Definition of inclusive education
The Salamanca Statement and Framework for Action on Special Needs Education (UNESCO, 1994) defines inclusive education as schooling that includes all children with varying disabilities, to access regular classroom with adequate support. Murphy (1996) states inclusion as “placing individuals with special needs in age appropriate general education classrooms without taking into consideration the degree or nature of their needs”
Legislature supporting Inclusive Education
Through world agencies such as the United Nations Convention of the Rights of Persons with disabilities (2006) and the Sustainable Development Goals (United Nations 2015) inclusive practises have been promoted. As a member country to these agencies, Zimbabwe adopted the inclusive framework to education in 1994. Zimbabwe has no specific law on inclusion. It has numerous acts and policies that support inclusive education, such as the Education Act, (1987, 2006) the Disabled Persons Act (1996), as well as practice circulars (Chireshe, 2011; Majoko, 2017).
Factors affecting the success of Inclusive Education
The expectation of educators’ roles and responsibilities has changed with the paradigm shift towards inclusive education (Agbenyega & Deku, 2011). The requirement envisages for teachers to concurrently cater for typical and atypical students within the mainstream classroom (Allday, Neilsen-Gatti, & Hudson, 2013). However, being inclusive in a mainstream classroom requires for the teacher to have a unique skill set that traditionally they do not possess (Chireshe, 2011).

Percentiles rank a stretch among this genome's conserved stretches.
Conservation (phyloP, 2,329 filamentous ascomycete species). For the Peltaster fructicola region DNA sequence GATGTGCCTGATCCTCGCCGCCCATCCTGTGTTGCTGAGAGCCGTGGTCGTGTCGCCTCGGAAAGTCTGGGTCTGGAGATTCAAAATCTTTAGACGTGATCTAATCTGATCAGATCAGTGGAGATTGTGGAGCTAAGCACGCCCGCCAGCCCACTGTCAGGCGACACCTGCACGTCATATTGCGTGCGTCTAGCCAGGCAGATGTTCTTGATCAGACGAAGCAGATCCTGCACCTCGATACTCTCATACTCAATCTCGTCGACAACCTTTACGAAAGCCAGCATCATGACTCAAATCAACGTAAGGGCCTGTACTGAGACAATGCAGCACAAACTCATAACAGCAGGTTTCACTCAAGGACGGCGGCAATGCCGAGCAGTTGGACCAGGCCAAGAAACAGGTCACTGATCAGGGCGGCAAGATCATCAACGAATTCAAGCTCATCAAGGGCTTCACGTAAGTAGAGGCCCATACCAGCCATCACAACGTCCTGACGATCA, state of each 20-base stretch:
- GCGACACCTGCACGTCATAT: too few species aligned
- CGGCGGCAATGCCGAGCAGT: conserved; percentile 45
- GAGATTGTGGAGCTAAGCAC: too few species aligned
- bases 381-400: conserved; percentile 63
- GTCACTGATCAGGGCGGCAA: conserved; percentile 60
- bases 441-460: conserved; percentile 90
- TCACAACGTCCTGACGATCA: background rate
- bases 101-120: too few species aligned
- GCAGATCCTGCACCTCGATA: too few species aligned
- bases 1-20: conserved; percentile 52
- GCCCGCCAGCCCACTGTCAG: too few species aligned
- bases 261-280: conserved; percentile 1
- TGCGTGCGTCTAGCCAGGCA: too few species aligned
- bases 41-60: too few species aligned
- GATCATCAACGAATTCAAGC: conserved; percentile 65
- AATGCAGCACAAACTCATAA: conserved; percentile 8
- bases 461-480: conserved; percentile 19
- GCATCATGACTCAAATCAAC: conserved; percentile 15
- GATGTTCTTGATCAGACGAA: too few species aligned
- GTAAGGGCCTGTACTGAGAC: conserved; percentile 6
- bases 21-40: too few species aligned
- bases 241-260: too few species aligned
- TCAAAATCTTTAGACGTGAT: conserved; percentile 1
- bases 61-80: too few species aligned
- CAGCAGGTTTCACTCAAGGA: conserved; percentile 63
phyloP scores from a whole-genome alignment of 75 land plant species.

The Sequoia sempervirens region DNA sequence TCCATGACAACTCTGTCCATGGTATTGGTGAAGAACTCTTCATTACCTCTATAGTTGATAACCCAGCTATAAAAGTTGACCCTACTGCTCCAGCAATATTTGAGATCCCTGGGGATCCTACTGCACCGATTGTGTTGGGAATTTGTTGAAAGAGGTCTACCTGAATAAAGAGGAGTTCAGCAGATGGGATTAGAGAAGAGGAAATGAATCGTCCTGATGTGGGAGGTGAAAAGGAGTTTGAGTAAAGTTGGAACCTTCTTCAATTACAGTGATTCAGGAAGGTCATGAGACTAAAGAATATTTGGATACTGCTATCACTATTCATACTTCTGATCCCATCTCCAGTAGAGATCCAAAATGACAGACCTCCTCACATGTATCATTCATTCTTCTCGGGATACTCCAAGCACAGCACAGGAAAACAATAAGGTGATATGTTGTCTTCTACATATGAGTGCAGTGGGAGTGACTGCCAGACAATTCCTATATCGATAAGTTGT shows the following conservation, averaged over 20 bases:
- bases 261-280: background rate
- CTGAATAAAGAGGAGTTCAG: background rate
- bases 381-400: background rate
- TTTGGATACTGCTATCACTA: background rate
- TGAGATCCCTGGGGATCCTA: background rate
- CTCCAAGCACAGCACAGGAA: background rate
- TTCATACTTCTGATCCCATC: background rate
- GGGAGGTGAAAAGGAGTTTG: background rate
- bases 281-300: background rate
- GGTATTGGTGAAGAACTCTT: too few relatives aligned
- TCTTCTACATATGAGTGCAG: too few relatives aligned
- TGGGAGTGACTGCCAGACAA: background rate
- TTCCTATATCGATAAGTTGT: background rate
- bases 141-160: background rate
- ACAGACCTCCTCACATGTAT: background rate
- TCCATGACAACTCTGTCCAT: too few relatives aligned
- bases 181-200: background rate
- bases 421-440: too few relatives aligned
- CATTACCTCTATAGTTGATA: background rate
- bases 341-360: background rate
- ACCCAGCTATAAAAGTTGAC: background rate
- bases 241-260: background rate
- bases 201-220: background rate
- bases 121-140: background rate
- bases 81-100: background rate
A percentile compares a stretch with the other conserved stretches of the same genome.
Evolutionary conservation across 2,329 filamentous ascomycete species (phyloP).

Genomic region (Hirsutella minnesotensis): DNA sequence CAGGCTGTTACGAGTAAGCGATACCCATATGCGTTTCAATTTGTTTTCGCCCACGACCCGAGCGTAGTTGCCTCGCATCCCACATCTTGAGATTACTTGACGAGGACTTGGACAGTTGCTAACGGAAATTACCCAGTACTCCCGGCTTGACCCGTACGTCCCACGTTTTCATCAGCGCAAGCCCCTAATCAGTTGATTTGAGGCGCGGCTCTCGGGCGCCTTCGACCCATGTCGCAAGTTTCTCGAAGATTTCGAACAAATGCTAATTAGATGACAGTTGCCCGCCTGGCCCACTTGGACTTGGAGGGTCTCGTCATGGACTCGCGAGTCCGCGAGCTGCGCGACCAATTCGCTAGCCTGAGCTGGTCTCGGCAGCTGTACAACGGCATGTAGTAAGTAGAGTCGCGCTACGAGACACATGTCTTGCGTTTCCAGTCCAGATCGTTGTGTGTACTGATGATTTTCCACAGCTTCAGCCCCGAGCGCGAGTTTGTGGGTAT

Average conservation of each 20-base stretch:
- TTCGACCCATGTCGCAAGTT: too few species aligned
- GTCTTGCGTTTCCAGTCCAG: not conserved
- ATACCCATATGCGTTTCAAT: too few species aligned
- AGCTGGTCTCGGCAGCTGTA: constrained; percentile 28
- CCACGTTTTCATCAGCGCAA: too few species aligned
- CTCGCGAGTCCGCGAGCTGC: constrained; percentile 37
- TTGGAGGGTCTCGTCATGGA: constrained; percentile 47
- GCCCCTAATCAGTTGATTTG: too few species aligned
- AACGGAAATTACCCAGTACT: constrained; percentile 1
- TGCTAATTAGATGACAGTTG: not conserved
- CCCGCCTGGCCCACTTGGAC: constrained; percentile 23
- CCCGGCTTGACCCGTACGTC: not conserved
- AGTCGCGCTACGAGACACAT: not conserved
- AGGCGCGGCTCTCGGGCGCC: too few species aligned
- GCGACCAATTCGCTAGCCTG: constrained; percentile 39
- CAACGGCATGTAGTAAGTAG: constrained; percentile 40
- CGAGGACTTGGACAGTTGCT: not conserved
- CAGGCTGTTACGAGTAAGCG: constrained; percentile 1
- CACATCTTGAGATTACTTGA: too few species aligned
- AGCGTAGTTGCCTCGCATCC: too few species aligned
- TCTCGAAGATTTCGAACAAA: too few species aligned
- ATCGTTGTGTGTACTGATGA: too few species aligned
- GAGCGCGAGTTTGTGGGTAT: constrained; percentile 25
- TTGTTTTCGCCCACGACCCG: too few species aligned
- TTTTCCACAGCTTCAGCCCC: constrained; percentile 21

Although it is important to have the laws and policies that support inclusive practices, that alone is not adequate for the success of a programme (Florian, 2011). Key competencies such as skills and knowledge affect the success of the inclusive programme (Florian, 2012). These skills are key in adapting the teaching to be effective for all students. (Agbenyega & Deku, 2011). Kuyini, 2011’s study, showed that some teaching within inclusive classrooms is inadequate and falls short of meeting diverse learner needs.
Teachers’ feelings regarding inclusion are not solely based on philosophical arguments, but rather on the ’how’ it can be effected (Burke & Sutherland, 2004). Teachers require key competencies as well as progressive mind-sets in the effecting of practice from policy (Hornby, 2010). Key competencies such as knowledge and skills have been highlighted as necessary for effective teaching for diverse learners in a classroom (Vaughn & Bos, 2012).
Type of service: Dissertation services
Type of Assignment: Dissertation/Thesis proposal
Number of sources: 100
Academic level: Doctoral
Paper format: APA
Line spacing: Double
Language style: UK English